Bombshell Review

Cast: Charlize Theron, Nicole Kidman, Margot Robbie, John Lithgow

Director: Jay Roach

Review:

Well, I’ve seen a lot of movies be recognized for their positive and negative traits, but I don’t think I’ve ever seen one that will be remembered for its makeup the way that Bombshell will be.  Sure the performances are fine and the story is funny enough to keep a sensitive subject light, but the makeup really just takes the movie over the edge.  There’s still some problems with Bombshell, specifically with the way it humanizes people who willingly went along with horrific actions for years, but the overall quality of the movie is solid enough to earn the accolades that it’s earned so far.

The film follows Megyn Kelly (Theron), Gretchen Carlson (Kidman), and Kayla Pospisil (Robbie), three women employees at Fox News.  While they’re all at different points of their career, all of them have one thing in common; Roger Ailes (Lithgow).  Ailes is the CEO of Fox News and is notorious for sexually harassing all of his female employees.  Over the course of 108 minutes, we watch as all three of these women risk their careers to deal with the harassment in their own way that leads to eventual true downfall of Ailes in position of power.  Starting off with the obvious, I’m stunned with the way they were able to make Theron look exactly like Megyn Kelly.  When the first trailer was released for this movie, I had to do a double-take to make sure it wasn’t the real Megyn Kelly.  It’s incredible to see an actress be completely transformed into someone else and that’s where the real magic of this movie truly lies.  When this makeup is combined with three fantastic performances from the women cast then on the very basis you have a foundation for an interesting and enticing movie.  The main issue this movie has is the way it has to humanize controversial people for the sake of making Ailes the main antagonist.  Specifically, there are scenes where the Murdoch family shows that Ailes has always been on a short leash and when all these reports come out the family swoops in to fire him and save the day.  In reality, this family is the cause of the rise of right-wing propaganda and dividing the American discourse.  Doing one thing right doesn’t take away a lifetime of terrible things that have happened as a result of their desire to control the media and manipulate people into believing what the Murdochs want them to believe.  Outside of them, let’s not forget that Kelly and Carlson promoted this agenda for their entire careers.  Do they deserve the harassment they dealt with at their jobs?  Of course not.  Does this mean they’re innocent from the chaos the Murdoch’s have caused?  I think you know the answer.  If this was a complete work of fiction then maybe I could get behind some of the emotional trauma displayed here, but knowing that some crucial details are left out doesn’t do these women justice.  Kelly may have been represented most accurately here, but since many of us watched these events unfold in real-time, Bombshell can’t fool us.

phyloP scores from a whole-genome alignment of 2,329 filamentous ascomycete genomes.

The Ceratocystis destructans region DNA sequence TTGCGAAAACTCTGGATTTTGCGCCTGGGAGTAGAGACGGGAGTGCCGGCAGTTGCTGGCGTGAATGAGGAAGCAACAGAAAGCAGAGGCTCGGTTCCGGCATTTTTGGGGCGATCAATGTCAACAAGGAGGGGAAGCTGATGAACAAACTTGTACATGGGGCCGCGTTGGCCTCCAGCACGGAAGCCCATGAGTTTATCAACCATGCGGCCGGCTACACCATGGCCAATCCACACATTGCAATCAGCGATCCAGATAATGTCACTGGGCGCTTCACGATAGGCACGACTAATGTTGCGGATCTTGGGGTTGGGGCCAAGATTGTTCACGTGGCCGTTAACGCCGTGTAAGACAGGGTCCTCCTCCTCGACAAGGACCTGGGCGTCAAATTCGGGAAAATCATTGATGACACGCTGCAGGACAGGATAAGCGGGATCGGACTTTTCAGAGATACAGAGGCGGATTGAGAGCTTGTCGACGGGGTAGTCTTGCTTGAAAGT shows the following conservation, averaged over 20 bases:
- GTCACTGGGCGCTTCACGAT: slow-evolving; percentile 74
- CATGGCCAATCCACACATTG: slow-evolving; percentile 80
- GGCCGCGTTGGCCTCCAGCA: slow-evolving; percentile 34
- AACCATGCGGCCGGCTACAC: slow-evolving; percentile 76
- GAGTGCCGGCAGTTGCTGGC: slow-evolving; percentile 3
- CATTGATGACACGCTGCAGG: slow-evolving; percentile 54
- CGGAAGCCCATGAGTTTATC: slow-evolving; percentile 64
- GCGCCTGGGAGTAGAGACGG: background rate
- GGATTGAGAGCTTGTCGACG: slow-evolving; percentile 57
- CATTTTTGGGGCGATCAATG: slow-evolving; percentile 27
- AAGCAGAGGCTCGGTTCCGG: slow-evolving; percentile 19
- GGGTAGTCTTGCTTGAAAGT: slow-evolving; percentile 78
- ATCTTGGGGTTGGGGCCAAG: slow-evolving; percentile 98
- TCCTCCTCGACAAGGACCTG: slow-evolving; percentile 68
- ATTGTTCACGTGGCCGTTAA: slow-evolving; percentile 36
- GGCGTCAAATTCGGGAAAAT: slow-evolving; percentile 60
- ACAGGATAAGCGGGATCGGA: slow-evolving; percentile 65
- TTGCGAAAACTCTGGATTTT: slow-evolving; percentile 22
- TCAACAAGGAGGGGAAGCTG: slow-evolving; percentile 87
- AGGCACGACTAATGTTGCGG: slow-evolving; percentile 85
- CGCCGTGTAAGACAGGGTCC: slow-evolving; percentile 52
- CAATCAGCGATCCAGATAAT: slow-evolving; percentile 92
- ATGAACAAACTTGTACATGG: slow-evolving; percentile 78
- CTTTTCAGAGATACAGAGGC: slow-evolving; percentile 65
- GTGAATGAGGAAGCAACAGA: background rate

Overall, you can see some of Roach’s trademark political topics and humor in Bombshell, but it doesn’t undo some of the issues this movie has.  From a fundamental standpoint this movie is competent enough to warrant the amount of money it made, but it isn’t complete enough to go forward as one of the best movies of the year.  It certainly won’t win any views from people who blindly follow Fox News, but Bombshell has enough merit to warrant a view and is a very respectable political drama.

Overall Score: 6.5/10

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